Kids, eh? Snorting, slurping, farting, chewing little bundles of joy that they are. Motherhood explores a day in the life of a typical Noo York mom, as she attempts to juggle her responsibilities as well as write a piece that explains ‘what motherhood means to her’. Sound a little schmaltzy? Yeah. It is. Uma Thurman’s natural charm almost saves this piece, but at the end of the day it’s a little to wrapped up itself to be memorable.
Happy Mother’s Day
Writer-director Katherine Dieckmann’s low budget comedy centres on blogger Eliza (Uma Thurman) as she and husband Avery (Anthony Edwards) prepare for their daughter Clara’s sixth birthday party. While her man goes out to work, Eliza contends with a troublesome film crew on her block in Manhattan, a belligerent girl at the local bakery who has misspelt the icing message on the cake, and a flirtatious delivery boy (Arjun Gupta), who makes it clear that he would like to handle much more than Eliza’s bags of groceries. Ricocheting from one potential disaster to the next, Eliza must also find time, somehow, to submit a competition essay on the meaning of motherhood.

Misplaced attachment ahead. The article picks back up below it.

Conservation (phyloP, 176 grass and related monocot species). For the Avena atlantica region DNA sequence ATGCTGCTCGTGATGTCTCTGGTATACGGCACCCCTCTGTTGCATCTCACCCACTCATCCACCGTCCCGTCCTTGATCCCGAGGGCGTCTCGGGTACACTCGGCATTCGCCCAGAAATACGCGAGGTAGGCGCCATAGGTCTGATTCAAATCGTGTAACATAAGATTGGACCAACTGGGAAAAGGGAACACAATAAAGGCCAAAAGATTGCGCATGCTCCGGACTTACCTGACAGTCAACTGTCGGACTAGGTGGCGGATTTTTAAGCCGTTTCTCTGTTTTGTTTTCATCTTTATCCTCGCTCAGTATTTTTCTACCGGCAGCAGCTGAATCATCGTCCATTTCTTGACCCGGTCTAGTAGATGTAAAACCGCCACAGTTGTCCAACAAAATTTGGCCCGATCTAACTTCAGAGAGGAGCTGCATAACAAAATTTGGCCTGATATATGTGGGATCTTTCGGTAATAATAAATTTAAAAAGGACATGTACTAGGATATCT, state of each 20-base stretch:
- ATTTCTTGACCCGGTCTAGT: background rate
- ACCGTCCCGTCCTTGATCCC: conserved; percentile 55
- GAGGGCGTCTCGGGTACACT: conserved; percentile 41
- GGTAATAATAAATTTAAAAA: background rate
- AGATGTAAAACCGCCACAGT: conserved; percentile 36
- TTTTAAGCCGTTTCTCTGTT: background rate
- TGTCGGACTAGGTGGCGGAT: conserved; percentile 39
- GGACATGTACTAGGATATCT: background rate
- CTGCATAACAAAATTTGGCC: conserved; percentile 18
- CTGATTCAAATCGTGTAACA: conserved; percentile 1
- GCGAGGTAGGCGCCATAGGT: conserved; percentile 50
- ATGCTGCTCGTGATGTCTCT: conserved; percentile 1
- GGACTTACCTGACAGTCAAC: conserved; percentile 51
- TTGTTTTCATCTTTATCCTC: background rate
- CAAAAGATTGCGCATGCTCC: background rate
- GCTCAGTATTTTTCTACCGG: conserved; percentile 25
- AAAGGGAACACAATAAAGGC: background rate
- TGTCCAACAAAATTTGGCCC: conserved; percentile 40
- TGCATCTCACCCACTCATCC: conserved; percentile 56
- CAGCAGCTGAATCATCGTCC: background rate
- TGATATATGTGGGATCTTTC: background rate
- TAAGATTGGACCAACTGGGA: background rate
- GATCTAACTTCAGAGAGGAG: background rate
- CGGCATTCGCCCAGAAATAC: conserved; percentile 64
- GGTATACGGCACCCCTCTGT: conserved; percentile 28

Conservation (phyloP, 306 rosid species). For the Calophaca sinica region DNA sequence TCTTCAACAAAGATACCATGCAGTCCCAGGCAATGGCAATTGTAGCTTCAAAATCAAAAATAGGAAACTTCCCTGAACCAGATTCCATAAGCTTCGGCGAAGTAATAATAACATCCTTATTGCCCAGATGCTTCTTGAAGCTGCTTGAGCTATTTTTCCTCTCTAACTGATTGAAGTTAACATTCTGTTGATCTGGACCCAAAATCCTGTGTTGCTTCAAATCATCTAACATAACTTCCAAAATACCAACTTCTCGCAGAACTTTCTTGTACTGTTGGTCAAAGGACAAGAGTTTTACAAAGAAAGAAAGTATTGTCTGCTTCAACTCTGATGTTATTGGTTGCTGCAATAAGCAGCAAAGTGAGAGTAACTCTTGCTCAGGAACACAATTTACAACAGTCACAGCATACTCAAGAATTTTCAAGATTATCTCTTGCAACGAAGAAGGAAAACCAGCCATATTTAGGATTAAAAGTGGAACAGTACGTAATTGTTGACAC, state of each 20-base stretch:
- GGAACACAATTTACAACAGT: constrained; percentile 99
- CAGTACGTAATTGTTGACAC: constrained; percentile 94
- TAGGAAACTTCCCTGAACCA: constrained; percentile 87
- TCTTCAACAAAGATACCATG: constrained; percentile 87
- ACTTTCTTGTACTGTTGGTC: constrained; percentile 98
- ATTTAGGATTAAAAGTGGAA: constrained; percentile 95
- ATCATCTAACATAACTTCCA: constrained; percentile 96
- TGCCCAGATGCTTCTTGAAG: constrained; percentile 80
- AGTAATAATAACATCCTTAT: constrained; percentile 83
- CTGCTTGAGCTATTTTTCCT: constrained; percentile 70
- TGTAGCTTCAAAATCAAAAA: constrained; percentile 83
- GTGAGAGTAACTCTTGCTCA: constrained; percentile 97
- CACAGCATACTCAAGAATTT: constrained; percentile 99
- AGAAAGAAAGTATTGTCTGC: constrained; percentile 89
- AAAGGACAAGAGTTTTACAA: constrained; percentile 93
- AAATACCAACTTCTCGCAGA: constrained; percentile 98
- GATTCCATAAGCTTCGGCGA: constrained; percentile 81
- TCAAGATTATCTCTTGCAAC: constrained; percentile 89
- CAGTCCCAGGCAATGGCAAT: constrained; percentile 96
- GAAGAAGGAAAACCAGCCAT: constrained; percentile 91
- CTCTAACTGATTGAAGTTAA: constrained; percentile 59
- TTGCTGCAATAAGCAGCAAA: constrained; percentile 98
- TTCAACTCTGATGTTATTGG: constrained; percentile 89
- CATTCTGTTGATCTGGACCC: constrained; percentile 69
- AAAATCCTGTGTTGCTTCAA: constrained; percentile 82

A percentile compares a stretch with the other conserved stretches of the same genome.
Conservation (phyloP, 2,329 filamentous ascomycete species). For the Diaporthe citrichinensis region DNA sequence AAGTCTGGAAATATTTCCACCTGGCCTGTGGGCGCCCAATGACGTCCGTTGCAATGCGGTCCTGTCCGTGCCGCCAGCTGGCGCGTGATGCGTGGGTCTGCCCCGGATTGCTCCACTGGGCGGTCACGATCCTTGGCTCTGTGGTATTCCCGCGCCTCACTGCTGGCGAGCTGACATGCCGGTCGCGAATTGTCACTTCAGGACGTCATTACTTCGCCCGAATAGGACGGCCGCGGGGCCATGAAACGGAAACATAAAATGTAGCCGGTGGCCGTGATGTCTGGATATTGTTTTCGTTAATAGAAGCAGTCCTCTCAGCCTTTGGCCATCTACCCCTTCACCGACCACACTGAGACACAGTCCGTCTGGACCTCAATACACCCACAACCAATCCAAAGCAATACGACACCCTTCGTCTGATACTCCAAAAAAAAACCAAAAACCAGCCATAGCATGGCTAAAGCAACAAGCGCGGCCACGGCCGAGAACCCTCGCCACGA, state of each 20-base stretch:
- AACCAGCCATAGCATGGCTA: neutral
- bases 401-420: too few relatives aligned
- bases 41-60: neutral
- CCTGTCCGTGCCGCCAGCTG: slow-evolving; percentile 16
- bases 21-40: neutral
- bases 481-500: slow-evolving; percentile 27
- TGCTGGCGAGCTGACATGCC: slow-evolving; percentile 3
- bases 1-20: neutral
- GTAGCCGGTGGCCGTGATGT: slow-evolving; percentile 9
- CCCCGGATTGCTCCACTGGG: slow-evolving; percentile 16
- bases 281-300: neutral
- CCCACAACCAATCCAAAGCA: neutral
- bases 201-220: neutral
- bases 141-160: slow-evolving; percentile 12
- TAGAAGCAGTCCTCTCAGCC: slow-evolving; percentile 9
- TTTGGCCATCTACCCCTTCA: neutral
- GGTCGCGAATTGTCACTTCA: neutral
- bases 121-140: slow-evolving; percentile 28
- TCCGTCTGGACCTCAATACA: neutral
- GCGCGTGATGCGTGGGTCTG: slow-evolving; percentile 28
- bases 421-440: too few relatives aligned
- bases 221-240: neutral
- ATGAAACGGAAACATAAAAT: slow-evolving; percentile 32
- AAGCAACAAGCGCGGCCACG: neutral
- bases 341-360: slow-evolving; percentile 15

Uma Thurman is funny and frazzled as the stressed out mom, and the supporting cast (including Minnie Driver and Anthony Edwards) are all charming and witty. The problem is that the story is so simplistic and the premise so tired (‘how does she fit it all in in this modern age’) that it’s rather difficult to find anything really original about the film. It’s not quite funny enough to be a comedy, there’s not enough of a plot for it to be drama, it just sort of is. There’s a wink to current society with the inclusion of the blogging aspect, but apart from that there’s very little to suggest this film couldn’t have been made 10 or even 20 years ago.
All in all, Motherhood is a gentle enough way to spend 90 minutes, with all the obligatory slap-stick comedy and heart tugging moments you’d expect. As long as you’re not looking for something shockingly original, it’s enough fun to leave you satisfied. But to be honest, we’ve come to expect more from Uma over the years, and hope that she returns to her kick-ass roots in her next role. Apron strings just don’t suit her.